Pritchard’s Perspective on Illinois Politics

Offering congratulations were current and retired firefighters from DeKalb and Sycamore: (left to right) Jim Ward, Luke Howieson, Dan Marcinkowski, Pritchard, Brian Lange and Noah Millard.

Observations and comments about state government by State Representative Robert W. Pritchard.
In this issue:
· Need to Broaden Pension Negotiations
· Medicaid Changes Taking Effect
· Bill to Help Military Personnel Signed This Week
· Illinois to Help Students Be Career Ready
· On-line Lottery Ticket Sales Affect Retailers
· School Boards Replaced by ISBE
· Fire Fighters Give Legislative Awards

Need to Broaden Pension Negotiations
Despite the widespread belief that the General Assembly is on the cusp of passing landmark reforms to our public employee retirement system, talks between the Governor and legislative leaders are focused only on who pays the pension cost. Real long-term stability for the public pension system depends upon a broader discussion that reduces those costs. Whatever the final reform package, it appears legislative leaders aren’t eager to call for a vote on the package until after the fall elections.

The talks between legislative leaders and the Governor last week focused on the proposal to require all school districts to pick up the tab for teacher pensions like Chicago schools are doing. The Governor dismissed fears that such a cost shift would cause property taxes to increase by showing that schools have large cash balances.

Never mind that schools have a lot of cash on hand because the first property tax payment was just received or that schools need a large cash reserve to pay teachers when state payments are delayed or canceled altogether. The Governor decided not to pay schools the final installment on 2012 school appropriations and regularly pushes for reduced funding for student transportation. Such actions force schools to accumulate cash so they can pay bills on time. Maybe the state should follow the same practice.

If the state shifts the cost of pensions on school districts, colleges and universities, it could ease the bite by making appropriation payments to them in full and on time. Transportation costs should be reimbursed fully not at the current 85 percent level. And unfunded state mandates on these schools could be reduced which would allow the schools to use their cash to educate students rather than pay for reports and compliance officers.

The pension discussions should be broadened from who pays to how much is paid. There are lots of pension reform ideas floating about; I have been advocating a long list suggested by taxpayers, teachers and state employees themselves.

The current negotiations remind me of the school boy dawdling on his walk to school, trying to delay the inevitable. I join the Governor in being very impatient with the pace of negotiations and what is being discussed. Voters should show their dissatisfaction with this leadership when they vote this November.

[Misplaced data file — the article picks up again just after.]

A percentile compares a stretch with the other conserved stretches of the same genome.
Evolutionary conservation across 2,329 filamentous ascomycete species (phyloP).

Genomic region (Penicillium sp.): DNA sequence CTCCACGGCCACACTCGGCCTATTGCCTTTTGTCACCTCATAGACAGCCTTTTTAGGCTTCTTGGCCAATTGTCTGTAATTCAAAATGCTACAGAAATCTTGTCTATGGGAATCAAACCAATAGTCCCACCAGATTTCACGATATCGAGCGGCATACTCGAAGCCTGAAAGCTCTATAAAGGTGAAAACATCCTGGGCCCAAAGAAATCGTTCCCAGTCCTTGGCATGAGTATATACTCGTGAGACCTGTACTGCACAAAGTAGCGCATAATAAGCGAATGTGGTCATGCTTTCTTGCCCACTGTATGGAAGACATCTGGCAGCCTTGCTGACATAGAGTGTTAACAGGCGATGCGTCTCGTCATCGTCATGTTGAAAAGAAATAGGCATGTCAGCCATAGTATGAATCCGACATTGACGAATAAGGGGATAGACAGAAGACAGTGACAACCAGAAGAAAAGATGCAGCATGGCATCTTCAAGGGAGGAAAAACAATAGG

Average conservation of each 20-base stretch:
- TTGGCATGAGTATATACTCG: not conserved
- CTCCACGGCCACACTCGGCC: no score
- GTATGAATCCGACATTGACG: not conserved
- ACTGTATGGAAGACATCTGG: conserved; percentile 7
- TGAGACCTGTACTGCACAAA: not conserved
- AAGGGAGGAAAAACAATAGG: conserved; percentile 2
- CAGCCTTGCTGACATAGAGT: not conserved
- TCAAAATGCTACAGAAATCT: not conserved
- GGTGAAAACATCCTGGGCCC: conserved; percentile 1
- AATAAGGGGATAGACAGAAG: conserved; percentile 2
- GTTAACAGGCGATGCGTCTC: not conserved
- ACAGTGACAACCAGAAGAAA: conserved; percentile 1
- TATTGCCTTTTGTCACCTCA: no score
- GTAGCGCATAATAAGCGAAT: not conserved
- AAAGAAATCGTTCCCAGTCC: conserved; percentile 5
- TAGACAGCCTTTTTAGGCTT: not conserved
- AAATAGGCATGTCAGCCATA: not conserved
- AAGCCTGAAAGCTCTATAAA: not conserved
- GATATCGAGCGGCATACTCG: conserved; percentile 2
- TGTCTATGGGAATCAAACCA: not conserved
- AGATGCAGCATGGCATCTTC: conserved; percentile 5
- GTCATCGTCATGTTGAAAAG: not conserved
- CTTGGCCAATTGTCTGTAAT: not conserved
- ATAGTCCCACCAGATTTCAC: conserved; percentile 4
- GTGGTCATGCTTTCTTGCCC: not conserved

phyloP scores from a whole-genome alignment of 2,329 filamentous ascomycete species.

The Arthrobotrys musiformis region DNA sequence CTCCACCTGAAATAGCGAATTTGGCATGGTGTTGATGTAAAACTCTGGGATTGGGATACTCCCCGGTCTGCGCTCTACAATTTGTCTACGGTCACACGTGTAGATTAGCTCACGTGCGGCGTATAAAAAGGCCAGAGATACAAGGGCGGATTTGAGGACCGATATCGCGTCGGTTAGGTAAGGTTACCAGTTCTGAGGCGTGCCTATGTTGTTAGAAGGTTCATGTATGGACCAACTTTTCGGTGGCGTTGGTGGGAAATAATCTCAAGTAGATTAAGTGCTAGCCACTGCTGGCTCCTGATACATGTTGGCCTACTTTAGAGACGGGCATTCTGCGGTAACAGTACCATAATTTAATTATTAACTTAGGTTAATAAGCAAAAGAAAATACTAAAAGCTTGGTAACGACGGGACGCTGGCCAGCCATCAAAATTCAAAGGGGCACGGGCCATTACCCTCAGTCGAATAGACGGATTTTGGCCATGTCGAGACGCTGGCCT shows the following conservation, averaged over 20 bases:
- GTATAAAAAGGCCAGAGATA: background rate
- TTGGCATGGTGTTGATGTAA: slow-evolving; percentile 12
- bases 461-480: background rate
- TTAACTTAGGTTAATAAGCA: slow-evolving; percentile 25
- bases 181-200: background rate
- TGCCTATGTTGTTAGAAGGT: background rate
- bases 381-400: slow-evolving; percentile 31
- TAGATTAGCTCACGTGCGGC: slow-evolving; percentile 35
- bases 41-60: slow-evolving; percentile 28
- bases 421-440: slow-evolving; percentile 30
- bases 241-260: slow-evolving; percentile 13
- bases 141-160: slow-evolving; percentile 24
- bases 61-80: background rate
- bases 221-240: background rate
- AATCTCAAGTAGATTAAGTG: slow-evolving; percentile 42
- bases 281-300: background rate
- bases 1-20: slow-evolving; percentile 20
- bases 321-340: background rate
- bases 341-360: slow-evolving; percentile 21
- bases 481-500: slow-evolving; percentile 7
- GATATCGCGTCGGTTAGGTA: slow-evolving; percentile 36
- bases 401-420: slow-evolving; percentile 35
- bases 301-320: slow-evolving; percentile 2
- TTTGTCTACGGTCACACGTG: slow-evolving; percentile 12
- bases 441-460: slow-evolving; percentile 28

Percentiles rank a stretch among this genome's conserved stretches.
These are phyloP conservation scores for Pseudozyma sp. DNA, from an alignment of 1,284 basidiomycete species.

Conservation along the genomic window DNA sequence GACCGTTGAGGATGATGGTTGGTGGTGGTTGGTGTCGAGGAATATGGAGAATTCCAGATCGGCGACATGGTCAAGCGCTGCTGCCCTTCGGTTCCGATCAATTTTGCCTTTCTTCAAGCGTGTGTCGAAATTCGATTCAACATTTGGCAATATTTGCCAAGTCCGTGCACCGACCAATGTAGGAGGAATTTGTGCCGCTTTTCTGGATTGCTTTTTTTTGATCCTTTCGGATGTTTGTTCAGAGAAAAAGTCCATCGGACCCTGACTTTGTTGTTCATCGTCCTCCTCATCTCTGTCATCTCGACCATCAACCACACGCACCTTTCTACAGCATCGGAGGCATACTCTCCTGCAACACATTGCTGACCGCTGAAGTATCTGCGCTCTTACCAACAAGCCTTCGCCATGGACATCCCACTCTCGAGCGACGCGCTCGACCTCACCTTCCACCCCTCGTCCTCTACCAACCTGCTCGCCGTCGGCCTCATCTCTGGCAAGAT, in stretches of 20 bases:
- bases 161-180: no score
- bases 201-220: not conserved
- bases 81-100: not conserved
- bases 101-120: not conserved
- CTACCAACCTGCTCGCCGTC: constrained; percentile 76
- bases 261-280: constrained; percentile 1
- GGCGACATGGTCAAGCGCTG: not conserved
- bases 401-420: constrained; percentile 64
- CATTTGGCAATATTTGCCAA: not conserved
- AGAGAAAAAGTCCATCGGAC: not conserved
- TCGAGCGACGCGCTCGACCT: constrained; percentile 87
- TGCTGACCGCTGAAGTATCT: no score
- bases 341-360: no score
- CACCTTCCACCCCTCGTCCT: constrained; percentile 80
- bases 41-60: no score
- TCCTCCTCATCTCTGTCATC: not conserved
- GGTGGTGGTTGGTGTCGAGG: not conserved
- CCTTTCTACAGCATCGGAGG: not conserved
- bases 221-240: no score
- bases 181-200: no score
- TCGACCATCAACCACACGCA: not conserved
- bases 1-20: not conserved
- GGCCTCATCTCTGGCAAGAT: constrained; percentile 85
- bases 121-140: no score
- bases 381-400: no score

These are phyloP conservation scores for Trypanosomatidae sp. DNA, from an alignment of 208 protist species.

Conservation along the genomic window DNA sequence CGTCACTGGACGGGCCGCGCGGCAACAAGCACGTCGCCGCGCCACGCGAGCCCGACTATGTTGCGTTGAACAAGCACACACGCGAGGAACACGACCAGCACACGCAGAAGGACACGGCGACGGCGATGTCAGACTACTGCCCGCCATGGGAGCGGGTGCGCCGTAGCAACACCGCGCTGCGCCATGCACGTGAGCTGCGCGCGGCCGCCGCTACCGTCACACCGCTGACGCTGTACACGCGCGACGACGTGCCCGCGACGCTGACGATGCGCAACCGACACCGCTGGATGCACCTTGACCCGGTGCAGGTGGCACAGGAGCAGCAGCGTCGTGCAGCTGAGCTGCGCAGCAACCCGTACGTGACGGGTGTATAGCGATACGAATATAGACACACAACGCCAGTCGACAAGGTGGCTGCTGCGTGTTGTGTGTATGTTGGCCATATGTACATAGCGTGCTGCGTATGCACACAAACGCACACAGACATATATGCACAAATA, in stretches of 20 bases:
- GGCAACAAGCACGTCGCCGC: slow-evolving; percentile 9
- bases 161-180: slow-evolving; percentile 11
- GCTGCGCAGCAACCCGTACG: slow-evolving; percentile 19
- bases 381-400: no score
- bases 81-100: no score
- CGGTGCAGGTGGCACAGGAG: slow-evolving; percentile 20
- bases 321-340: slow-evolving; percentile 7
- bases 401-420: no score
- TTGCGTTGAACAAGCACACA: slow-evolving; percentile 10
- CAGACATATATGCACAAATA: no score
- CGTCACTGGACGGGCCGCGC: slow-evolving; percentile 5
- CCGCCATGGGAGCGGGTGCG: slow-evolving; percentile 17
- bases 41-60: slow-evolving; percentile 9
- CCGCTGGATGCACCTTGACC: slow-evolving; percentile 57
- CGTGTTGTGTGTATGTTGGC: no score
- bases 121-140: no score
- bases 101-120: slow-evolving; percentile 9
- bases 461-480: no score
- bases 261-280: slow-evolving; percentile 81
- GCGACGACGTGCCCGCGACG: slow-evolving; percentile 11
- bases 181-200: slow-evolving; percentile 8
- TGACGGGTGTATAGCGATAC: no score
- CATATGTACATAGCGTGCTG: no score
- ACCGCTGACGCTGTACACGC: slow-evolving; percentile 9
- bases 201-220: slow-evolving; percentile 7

Medicaid Changes Taking Effect
Last week Governor Quinn signed a package of bills into law that reduce eligibility for Medicaid (except in Cook County), cut payments to hospitals and raised revenue to fund Medicaid. The $2.7 billion package was needed to slow the growth in Medicaid spending and the increasing portion of the budget devoted to this program.

A privatized eligibility verification system will be put in place to reduce Medicaid fraud and make certain only those income eligible receive services. The agency overseeing Medicaid has not been verifying the incomes of all participants every year.

The tax increase on tobacco products went into effect on June 24. Not only was the tax on a pack of cigarettes raised $1.00 but also taxes were imposed on previously untaxed small cigars, loose tobacco and moist snuff. While many feel the tax unfairly singles out certain citizens, the use of tobacco has health consequences that increase Medicaid spending. The revenue will also be used to capture federal matching dollars for health care.

My office has been receiving lots of questions about the elimination of the Illinois Cares Rx drug subsidy and lower income threshold for FamilyCare. Illinois has been providing such programs that are not required by the federal government and thus they became part of the 62 changes and $1.6 billion in spending reductions.

For those clients in Illinois Cares Rx, I understand that this will be a difficult transition so I encourage you to seek additional help. Please keep in mind that Medicare Part D was not in existence when the state’s program was initiated, and Part D has been providing pharmaceutical assistance under Medicare since 2006. Some of the seniors and disabled persons who will be impacted by the changes to the program may qualify for Extra Help, a subsidy for low-income beneficiaries provided under the Social Security Administration.

In addition, there is a strong network of Senior Health Assistance Program (SHAP) sites that are available to assist beneficiaries. Information about these programs was included in the letter mailed to clients. Feel free to contact my office for this contact information as well.

Bill to Help Military Personnel Signed This Week
Herb Holderman, Superintendent of the DeKalb County Veterans Assistance Commission, will be joining me this week at the Governor’s signing of an important bill to help our military families. SB275 was drafted in response to a study by the Departments of Defense and the Treasury about the challenges facing our military and their families.

A service member and their spouse frequently work to supplement the family income and the military pay. As our service members are moved around the country, they want to transfer their professional license that may be needed for their work in Illinois. Getting a license is difficult, time consuming and just adds another stress to their serving our country.

The bill expedites getting a temporary license while still assuring the person is skilled and will safely serve Illinois citizens. I worked on a House bill that would accomplish the same assistance and sponsored SB275 in the House.

Illinois to Help Students Be Career Ready
The Illinois State Board of Education has announced that Illinois is among six states to participate in the Pathways to Prosperity Network, a coalition that aims to increase the number of high school graduates with skills valued in the labor market. The work will initially focus on Chicago and Aurora West districts, but the long-term goal is to create a statewide system of career pathways.